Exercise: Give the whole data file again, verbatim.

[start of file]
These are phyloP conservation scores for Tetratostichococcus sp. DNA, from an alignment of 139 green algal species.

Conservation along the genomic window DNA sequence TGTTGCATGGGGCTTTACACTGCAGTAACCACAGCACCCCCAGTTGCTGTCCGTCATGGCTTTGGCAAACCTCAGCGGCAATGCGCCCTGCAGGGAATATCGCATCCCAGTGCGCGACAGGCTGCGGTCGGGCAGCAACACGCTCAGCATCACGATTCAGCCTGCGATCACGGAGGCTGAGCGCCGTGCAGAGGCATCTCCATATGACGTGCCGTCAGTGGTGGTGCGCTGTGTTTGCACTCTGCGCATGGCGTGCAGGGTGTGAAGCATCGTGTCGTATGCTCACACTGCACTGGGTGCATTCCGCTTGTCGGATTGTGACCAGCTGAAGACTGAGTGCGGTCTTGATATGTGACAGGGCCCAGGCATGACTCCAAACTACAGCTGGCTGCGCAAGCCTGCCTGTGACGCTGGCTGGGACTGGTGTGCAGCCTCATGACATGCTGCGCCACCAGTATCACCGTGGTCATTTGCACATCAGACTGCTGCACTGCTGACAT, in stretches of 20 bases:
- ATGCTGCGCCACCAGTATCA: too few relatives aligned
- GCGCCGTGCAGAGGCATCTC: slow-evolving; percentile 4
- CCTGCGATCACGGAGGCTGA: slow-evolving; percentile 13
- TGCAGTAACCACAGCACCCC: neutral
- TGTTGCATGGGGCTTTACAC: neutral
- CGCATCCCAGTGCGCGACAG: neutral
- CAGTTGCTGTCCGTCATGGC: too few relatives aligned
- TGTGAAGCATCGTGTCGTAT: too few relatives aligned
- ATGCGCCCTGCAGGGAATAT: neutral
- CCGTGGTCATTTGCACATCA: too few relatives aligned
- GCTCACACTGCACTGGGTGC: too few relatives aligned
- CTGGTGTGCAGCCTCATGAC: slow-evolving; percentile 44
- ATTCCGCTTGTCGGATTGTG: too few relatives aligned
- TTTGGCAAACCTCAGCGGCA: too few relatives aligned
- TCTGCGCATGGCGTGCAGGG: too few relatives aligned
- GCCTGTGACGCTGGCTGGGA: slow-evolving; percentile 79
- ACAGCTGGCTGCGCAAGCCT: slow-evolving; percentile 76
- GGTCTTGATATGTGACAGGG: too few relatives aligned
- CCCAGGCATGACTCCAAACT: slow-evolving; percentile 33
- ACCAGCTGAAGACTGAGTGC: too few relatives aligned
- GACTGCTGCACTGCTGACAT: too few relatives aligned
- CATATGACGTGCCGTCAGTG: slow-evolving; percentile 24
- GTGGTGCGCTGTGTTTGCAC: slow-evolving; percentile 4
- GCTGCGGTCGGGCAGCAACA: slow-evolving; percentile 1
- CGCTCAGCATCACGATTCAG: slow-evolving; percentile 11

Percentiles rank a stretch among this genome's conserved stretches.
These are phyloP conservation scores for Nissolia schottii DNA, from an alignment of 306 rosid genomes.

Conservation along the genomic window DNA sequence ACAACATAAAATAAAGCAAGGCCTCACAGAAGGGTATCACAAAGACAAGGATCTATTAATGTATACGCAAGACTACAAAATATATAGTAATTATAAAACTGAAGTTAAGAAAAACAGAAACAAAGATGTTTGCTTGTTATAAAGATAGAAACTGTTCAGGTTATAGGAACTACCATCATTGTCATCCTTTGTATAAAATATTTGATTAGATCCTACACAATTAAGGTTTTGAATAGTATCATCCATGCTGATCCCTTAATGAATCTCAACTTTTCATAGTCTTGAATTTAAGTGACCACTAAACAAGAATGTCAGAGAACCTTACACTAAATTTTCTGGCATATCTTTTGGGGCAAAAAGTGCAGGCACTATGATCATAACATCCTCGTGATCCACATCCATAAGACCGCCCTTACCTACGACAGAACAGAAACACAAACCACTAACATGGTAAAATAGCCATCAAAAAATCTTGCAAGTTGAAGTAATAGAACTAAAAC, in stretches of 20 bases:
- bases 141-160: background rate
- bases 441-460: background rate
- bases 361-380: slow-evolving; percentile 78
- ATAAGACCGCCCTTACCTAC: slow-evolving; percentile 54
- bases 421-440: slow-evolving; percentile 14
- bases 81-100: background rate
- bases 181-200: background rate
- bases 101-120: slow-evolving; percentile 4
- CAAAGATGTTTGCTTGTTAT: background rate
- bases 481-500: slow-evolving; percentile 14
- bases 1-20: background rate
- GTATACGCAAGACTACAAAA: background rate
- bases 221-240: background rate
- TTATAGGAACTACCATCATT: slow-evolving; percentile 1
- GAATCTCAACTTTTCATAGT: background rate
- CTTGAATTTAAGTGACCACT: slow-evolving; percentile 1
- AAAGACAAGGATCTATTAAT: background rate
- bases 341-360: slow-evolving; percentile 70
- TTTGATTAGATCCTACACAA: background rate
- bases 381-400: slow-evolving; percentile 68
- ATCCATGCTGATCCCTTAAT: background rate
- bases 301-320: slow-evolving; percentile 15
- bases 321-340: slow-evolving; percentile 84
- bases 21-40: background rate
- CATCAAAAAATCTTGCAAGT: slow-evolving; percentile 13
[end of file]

These are phyloP conservation scores for Tetratostichococcus sp. DNA, from an alignment of 139 green algal species.

Conservation along the genomic window DNA sequence TGTTGCATGGGGCTTTACACTGCAGTAACCACAGCACCCCCAGTTGCTGTCCGTCATGGCTTTGGCAAACCTCAGCGGCAATGCGCCCTGCAGGGAATATCGCATCCCAGTGCGCGACAGGCTGCGGTCGGGCAGCAACACGCTCAGCATCACGATTCAGCCTGCGATCACGGAGGCTGAGCGCCGTGCAGAGGCATCTCCATATGACGTGCCGTCAGTGGTGGTGCGCTGTGTTTGCACTCTGCGCATGGCGTGCAGGGTGTGAAGCATCGTGTCGTATGCTCACACTGCACTGGGTGCATTCCGCTTGTCGGATTGTGACCAGCTGAAGACTGAGTGCGGTCTTGATATGTGACAGGGCCCAGGCATGACTCCAAACTACAGCTGGCTGCGCAAGCCTGCCTGTGACGCTGGCTGGGACTGGTGTGCAGCCTCATGACATGCTGCGCCACCAGTATCACCGTGGTCATTTGCACATCAGACTGCTGCACTGCTGACAT, in stretches of 20 bases:
- ATGCTGCGCCACCAGTATCA: too few relatives aligned
- GCGCCGTGCAGAGGCATCTC: slow-evolving; percentile 4
- CCTGCGATCACGGAGGCTGA: slow-evolving; percentile 13
- TGCAGTAACCACAGCACCCC: neutral
- TGTTGCATGGGGCTTTACAC: neutral
- CGCATCCCAGTGCGCGACAG: neutral
- CAGTTGCTGTCCGTCATGGC: too few relatives aligned
- TGTGAAGCATCGTGTCGTAT: too few relatives aligned
- ATGCGCCCTGCAGGGAATAT: neutral
- CCGTGGTCATTTGCACATCA: too few relatives aligned
- GCTCACACTGCACTGGGTGC: too few relatives aligned
- CTGGTGTGCAGCCTCATGAC: slow-evolving; percentile 44
- ATTCCGCTTGTCGGATTGTG: too few relatives aligned
- TTTGGCAAACCTCAGCGGCA: too few relatives aligned
- TCTGCGCATGGCGTGCAGGG: too few relatives aligned
- GCCTGTGACGCTGGCTGGGA: slow-evolving; percentile 79
- ACAGCTGGCTGCGCAAGCCT: slow-evolving; percentile 76
- GGTCTTGATATGTGACAGGG: too few relatives aligned
- CCCAGGCATGACTCCAAACT: slow-evolving; percentile 33
- ACCAGCTGAAGACTGAGTGC: too few relatives aligned
- GACTGCTGCACTGCTGACAT: too few relatives aligned
- CATATGACGTGCCGTCAGTG: slow-evolving; percentile 24
- GTGGTGCGCTGTGTTTGCAC: slow-evolving; percentile 4
- GCTGCGGTCGGGCAGCAACA: slow-evolving; percentile 1
- CGCTCAGCATCACGATTCAG: slow-evolving; percentile 11

Percentiles rank a stretch among this genome's conserved stretches.
These are phyloP conservation scores for Nissolia schottii DNA, from an alignment of 306 rosid genomes.

Conservation along the genomic window DNA sequence ACAACATAAAATAAAGCAAGGCCTCACAGAAGGGTATCACAAAGACAAGGATCTATTAATGTATACGCAAGACTACAAAATATATAGTAATTATAAAACTGAAGTTAAGAAAAACAGAAACAAAGATGTTTGCTTGTTATAAAGATAGAAACTGTTCAGGTTATAGGAACTACCATCATTGTCATCCTTTGTATAAAATATTTGATTAGATCCTACACAATTAAGGTTTTGAATAGTATCATCCATGCTGATCCCTTAATGAATCTCAACTTTTCATAGTCTTGAATTTAAGTGACCACTAAACAAGAATGTCAGAGAACCTTACACTAAATTTTCTGGCATATCTTTTGGGGCAAAAAGTGCAGGCACTATGATCATAACATCCTCGTGATCCACATCCATAAGACCGCCCTTACCTACGACAGAACAGAAACACAAACCACTAACATGGTAAAATAGCCATCAAAAAATCTTGCAAGTTGAAGTAATAGAACTAAAAC, in stretches of 20 bases:
- bases 141-160: background rate
- bases 441-460: background rate
- bases 361-380: slow-evolving; percentile 78
- ATAAGACCGCCCTTACCTAC: slow-evolving; percentile 54
- bases 421-440: slow-evolving; percentile 14
- bases 81-100: background rate
- bases 181-200: background rate
- bases 101-120: slow-evolving; percentile 4
- CAAAGATGTTTGCTTGTTAT: background rate
- bases 481-500: slow-evolving; percentile 14
- bases 1-20: background rate
- GTATACGCAAGACTACAAAA: background rate
- bases 221-240: background rate
- TTATAGGAACTACCATCATT: slow-evolving; percentile 1
- GAATCTCAACTTTTCATAGT: background rate
- CTTGAATTTAAGTGACCACT: slow-evolving; percentile 1
- AAAGACAAGGATCTATTAAT: background rate
- bases 341-360: slow-evolving; percentile 70
- TTTGATTAGATCCTACACAA: background rate
- bases 381-400: slow-evolving; percentile 68
- ATCCATGCTGATCCCTTAAT: background rate
- bases 301-320: slow-evolving; percentile 15
- bases 321-340: slow-evolving; percentile 84
- bases 21-40: background rate
- CATCAAAAAATCTTGCAAGT: slow-evolving; percentile 13